In another article that appeared in The Economist recently, a boom in private housing is fuelling a new market for home decoration in China. The article notes that “home improvement” has arrived in China – and with it, a potential shopping revolution.
|Table B: The “Big Two”|
|$/ SQ. FT.||$352||$279|
As with so many opportunities in the world’s most populous country, the market promises to be huge. B&Q, part of Britain’s Kingfisher retailing group, estimates that one-tenth of China’s 400m households have “western” levels of disposable income, with $1,000 or more a year to spend on home improvements. That number is increasing rapidly.
China’s home-improvement market, estimated to be worth almost 200 billion yuan ($24 billion) two years ago, has since grown much bigger. “Chinese people have the money, intention and desire to improve their homes,” says David Wei, head of B&Q China.
In readiness, foreign chains are trying to move quickly ahead of new rules that will allow them to open shops anywhere in China from December 2004. B&Q is already China’s biggest chain by sales. Its foreign rivals include Sweden’s IKEA and Germany’s Obi. Home Depot, which already has links to Homeway, a Chinese chain, may enter in its own right.
China’s domestic retailers, including Homemart (the second biggest), No 9 and Orient Homes, are expanding. B&Q plans to open 12 new stores a year. It has doubled sales each year since it opened its first store in China in 1999, and will have 15 stores in seven cities by the end of the year, including its largest-ever store, which opens in Beijing in October. Steve Gilman, head of B&Q International, wants to have 75 stores in 30 Chinese cities by the end of 2008.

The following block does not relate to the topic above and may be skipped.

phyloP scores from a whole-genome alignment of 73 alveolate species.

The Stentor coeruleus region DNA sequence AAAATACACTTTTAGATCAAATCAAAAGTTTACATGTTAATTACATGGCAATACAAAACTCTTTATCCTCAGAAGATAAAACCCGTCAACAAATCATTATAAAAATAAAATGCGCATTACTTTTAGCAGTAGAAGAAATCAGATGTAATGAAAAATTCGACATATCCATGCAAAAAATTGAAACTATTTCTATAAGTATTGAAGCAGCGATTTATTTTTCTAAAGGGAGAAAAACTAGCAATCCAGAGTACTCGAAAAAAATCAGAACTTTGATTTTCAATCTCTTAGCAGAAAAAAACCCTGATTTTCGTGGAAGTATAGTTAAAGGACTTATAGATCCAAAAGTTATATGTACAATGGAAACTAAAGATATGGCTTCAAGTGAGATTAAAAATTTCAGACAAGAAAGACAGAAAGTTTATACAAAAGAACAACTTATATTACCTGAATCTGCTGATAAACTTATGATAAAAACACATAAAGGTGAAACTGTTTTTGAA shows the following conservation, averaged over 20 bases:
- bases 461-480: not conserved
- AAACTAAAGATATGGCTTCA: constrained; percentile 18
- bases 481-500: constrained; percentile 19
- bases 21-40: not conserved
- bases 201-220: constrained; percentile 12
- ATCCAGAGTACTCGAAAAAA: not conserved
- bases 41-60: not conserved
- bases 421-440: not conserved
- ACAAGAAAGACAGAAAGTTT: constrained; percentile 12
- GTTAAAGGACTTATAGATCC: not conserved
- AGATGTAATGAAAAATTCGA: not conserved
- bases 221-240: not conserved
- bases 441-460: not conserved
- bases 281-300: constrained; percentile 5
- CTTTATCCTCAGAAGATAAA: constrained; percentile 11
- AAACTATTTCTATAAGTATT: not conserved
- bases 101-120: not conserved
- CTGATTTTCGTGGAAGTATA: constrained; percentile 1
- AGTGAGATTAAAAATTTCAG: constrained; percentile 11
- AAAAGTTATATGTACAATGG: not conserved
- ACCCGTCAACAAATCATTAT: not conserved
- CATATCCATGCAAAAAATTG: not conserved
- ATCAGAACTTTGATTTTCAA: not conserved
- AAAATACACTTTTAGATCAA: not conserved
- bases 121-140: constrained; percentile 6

In China, new homes are often concrete shells, with no plumbing or even dividing walls. Decorating takes enormous energy, requiring trips to scores of stores, and a hunt for a reliable contractor. B&Q is profiting from this. Its “home solutions” service will fit out an entire house, including furniture, and guarantee all the work. It is proving to be very popular, boosting B&Q’s same-store sales in China by 19% this year and prompting it to experiment with the same service back in Britain.
The big challenge facing B&Q, and its rivals in China, is that most customers are not doing it themselves. “Chinese DIY is still really BIY – buy it yourself,” admits Wei. Government policy is to build homes that are more finished, so B&Q needs to turn DIY into more of a hobby and the Chinese into a nation of home improvers, like the Americans and British.
Yet middle-class Chinese feel it is beneath them to build a cabinet or fit a shelf and, thanks to the abundance of cheap labour, have never had to. Many Chinese don’t know how to wire a plug or rise to the challenge of scumble painting. So the company is giving its customers lessons, showing them how to use a drill, for instance, and even teaching children the mysteries of self-assembly furniture.
B&Q must also change its supply chain. In a low-margin industry like retailing, efficient suppliers are the key to success. However in China, getting goods into stores is expensive and costly, says David Inglis, head of operations for B&Q China.
China’s huge size and enormous regional variations mean retailers struggle to establish a national infrastructure, let alone a national brand. “It’s like operating in different countries,” adds Inglis.
As a result, even the biggest retailers remain in thrall to regional manufacturers – and their middlemen – which raises costs. B&Q has 600 vendors supplying its 350 British stores but 1,800 for 15 Chinese ones. Even worse, these middlemen cut deals behind retailers’ backs. Even on the shop floor, vendor representatives routinely offer customers “special” prices. Gilman is concerned: “This is a state-controlled economy. Price fixing is endemic. Retailers are at the bottom of the food chain in China. They have far less power than manufacturers. It is the opposite of the rest of the world.”
Even if foreign retailers can make China’s retail industry efficient, shoppers will not readily trust their promises. In Shenzhen and Shanghai, China’s most western cities, customers in B&Q still try to haggle over price.
By Bob Vereen, Hardware Journal’s US Correspondent.
*All currency in US dollars
Additional information from The Economist Newspaper and The Economist Group.